Q: Our cellular shades are in perfect condition structurally, but they’re very grimy toward the ceiling. I think they’re from Smith & Noble. We’re about to renovate, and we’d like to keep the shades, but not in the state they’re in now. How do I clean them?
A: Cellular shades, also known as honeycomb shades, are made of fabric shaped so air pockets form between the two layers as the shades expand to cover the window, then compress into tidy, compact pleats when closed, so people can see through the glass. The air pockets add insulation, making this style one of the most popular types of window coverings. But the construction complicates cleaning, because you can’t do anything that would cause the pleats to release or warp.
The Smith & Noble website offers no information about caring for cellular shades, and a call to the company’s customer service number confirmed that the company has no official recommendations. The customer service representative suggested taking them to a dry cleaner that specializes in home furnishings.
Numerous other manufacturers do offer cleaning advice, although some of the recommendations might not be enough to get your shades clean. For routine cleaning, some manufactures recommend dusting with a dry microfiber cloth or a feather duster, or vacuuming at a low setting with a brush attachment. To dislodge insects or debris that collect in the air pockets, they recommend compressed air, either from a hair dryer set to blow without heat or, even better, from a can. (An 8-ounce can of CRC’s Compressed Gas Dust and Lint Remover costs $7 at Home Depot.)
When dusting or using forced air aren’t enough to remove grime, spot-cleaning sometimes works. Use a clean cloth — preferably white, so there’s no risk of transferring dye or colored lint. Dampen it with a little mild detergent diluted in lukewarm water. (Hot water might loosen the glue used to make the shades.) Dab on and blot off, because rubbing might stretch the fabric or cause it to pill.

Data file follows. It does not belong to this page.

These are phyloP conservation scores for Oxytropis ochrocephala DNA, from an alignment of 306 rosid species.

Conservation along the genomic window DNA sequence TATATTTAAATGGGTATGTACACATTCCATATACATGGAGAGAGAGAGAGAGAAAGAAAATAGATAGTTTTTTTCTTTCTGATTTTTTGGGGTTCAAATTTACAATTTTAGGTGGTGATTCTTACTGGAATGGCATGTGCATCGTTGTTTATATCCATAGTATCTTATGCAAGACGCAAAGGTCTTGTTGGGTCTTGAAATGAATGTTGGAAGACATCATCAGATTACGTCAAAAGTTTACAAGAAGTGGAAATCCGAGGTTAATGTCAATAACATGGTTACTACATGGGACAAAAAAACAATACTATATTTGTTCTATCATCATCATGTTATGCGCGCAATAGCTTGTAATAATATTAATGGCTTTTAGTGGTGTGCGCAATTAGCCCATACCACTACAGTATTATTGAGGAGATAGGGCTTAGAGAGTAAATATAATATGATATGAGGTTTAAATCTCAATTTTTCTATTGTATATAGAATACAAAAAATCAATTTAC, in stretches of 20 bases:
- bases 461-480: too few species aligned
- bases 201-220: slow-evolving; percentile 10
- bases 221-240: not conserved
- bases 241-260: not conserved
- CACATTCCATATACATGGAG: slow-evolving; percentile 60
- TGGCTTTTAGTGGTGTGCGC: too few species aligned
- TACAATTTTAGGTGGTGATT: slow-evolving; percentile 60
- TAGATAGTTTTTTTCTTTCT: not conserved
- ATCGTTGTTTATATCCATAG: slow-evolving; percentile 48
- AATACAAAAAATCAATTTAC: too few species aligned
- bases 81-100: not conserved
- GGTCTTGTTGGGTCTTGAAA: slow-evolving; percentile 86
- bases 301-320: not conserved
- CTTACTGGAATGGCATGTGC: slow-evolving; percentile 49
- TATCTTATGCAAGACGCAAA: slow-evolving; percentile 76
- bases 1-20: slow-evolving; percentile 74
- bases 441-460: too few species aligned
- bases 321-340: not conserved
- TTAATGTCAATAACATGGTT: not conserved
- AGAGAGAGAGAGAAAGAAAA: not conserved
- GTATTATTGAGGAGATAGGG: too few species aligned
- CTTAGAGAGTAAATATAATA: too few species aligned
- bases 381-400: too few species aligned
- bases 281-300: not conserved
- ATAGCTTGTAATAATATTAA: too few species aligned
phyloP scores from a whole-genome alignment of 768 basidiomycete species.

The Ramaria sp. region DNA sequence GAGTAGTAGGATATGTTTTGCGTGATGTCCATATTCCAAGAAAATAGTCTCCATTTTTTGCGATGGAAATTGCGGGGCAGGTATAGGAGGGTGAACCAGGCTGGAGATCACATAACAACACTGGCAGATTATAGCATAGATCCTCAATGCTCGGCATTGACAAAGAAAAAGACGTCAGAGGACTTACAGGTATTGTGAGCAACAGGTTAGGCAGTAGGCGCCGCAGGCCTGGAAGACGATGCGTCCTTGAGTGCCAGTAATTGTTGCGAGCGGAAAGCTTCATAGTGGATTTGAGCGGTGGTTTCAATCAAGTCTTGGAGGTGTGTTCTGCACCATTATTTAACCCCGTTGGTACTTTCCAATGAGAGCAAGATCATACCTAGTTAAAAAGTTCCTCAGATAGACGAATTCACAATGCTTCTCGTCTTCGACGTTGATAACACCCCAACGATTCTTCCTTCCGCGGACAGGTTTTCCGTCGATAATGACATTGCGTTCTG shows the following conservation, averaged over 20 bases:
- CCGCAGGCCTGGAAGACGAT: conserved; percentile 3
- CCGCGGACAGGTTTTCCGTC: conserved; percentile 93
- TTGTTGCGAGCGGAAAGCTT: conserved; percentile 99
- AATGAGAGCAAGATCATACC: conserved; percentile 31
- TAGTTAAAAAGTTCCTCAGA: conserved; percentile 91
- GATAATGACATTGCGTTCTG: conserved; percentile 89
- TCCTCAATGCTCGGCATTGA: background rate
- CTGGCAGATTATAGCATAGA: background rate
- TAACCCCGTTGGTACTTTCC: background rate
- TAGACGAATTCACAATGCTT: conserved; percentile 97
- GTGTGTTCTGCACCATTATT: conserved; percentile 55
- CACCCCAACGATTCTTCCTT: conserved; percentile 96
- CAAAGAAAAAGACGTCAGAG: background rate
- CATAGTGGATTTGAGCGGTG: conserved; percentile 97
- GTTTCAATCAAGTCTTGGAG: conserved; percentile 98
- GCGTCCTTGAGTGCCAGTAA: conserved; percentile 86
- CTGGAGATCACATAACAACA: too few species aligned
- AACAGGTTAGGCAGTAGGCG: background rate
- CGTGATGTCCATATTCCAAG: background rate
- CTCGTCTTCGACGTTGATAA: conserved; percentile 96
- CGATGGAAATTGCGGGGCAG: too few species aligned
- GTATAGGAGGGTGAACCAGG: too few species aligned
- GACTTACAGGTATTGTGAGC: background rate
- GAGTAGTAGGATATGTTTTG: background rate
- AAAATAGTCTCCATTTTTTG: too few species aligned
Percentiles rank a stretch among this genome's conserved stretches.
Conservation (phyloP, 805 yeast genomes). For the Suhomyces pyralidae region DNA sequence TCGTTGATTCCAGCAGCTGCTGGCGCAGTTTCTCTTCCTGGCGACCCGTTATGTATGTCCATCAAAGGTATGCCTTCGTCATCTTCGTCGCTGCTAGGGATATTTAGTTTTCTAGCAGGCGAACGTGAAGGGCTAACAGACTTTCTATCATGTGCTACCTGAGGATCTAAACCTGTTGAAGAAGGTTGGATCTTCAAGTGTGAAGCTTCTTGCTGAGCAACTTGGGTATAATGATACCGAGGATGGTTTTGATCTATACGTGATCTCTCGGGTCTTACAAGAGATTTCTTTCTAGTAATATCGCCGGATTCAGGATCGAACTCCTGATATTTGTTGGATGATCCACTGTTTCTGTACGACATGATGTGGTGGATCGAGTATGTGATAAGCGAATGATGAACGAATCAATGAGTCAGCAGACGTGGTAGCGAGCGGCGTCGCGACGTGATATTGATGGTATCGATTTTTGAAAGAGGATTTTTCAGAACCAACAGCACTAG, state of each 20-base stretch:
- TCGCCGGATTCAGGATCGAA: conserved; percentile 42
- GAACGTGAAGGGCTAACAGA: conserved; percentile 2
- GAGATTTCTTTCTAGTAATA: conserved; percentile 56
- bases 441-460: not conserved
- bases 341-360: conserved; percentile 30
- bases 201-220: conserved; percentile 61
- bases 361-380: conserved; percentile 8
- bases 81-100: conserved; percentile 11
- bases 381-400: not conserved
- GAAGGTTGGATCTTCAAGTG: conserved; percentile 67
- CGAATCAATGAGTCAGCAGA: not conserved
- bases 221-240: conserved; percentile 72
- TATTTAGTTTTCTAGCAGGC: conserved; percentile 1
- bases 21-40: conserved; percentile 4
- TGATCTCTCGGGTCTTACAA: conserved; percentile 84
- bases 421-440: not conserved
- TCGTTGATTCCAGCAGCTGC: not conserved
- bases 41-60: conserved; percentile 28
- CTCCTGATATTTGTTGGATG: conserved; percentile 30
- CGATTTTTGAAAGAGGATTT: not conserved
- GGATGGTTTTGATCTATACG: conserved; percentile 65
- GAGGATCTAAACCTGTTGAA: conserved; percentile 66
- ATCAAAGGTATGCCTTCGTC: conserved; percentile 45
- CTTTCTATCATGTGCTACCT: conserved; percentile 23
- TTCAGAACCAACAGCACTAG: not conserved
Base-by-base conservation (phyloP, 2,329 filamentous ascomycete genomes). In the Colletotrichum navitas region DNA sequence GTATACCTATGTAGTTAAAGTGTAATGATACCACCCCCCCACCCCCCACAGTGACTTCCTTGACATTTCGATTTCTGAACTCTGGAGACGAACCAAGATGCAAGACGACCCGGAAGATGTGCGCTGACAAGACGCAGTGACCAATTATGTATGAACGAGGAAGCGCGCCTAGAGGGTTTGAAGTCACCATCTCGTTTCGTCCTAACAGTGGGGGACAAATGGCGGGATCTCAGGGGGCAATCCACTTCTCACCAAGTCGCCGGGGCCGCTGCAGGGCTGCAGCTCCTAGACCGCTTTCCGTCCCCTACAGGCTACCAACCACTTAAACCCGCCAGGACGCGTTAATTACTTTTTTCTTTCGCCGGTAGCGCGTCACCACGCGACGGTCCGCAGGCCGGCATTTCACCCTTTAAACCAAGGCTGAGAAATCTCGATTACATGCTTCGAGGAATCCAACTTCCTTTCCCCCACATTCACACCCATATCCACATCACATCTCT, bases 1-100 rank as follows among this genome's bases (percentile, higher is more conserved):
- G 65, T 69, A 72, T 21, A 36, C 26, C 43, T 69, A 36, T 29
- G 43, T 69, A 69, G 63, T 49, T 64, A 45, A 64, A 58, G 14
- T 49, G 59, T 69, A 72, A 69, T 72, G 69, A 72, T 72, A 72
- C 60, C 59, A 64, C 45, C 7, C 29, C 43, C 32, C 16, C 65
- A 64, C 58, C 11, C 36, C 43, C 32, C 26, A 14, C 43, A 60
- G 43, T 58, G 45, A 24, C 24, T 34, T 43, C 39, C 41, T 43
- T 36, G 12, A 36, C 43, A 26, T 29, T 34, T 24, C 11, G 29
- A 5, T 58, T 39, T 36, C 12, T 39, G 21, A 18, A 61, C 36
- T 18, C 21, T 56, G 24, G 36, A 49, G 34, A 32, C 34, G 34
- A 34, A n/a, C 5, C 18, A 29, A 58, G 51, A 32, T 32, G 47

Spot-cleaning might be successful if you have only a few spatters or other spots to remove, but when the shades are heavily soiled over a large area, as yours are, it’s unlikely to be sufficient. In that case, the last recommended option is to call a dry cleaner. Smith & Noble has no recommendations for this, but Bali, a brand carried at Home Depot, suggests going to a certified cleaner listed at blindcleaners.biz.
Parkway Custom Drycleaning in North Bethesda, Maryland is certified to clean Hunter Douglas blinds but also works on other brands, said Paul Burns, the general manager. The company offers a full suite of options, such as cleaning blinds that you take down and reinstall, as well as doing all of the work with the blinds either taken to the shop for cleaning or cleaned while they’re still installed in your house.
Whatever the level of service, the company injects a cleaning solution into the fabric and immediately extracts it — a process similar to carpet cleaning, but with different equipment. The company uses a water-based cleaning solution or a dry-cleaning solution, depending on the company’s assessment of what will work best with a specific fabric. The water solution generally works well with most cellular shades, but shades with a room-darkening layer need the dry-cleaning solution, Burns said.
For cellular shades, cleaning costs $7.50 a square foot if the work is done at the company’s plant or $9 if it’s done in the home, with a minimum fee of $90 per shade for cleaning at the shop or $108 in the home. For in-home cleaning, there is also a trip fee. If you take down and reinstall the shades yourself, the company will pick them up and return them at no charge unless they are wider than 6 feet. If you want someone else to deal with those steps, the least-expensive option is to pay the company to send someone to your home to take down and reinstall the blinds. That costs $75 an hour, with a minimum fee of $75. Or you could opt for in-house cleaning, which is the most expensive.
Some window-covering cleaners use an ultrasonic process, in which the shades are dipped into a tank for cleaning. Burns said that process isn’t recommended by Hunter Douglas for its shades, and his company doesn’t offer it.
There is a caution, though, with shades that are black at the top, as yours are. Burns said that kind of grime sometimes occurs when heating and air-conditioning registers in the ceiling pull in air laden with soot. Soot is oily and can be very difficult to remove completely. So you might want to have a single shade cleaned and see how well the process works before you invest in cleaning them all.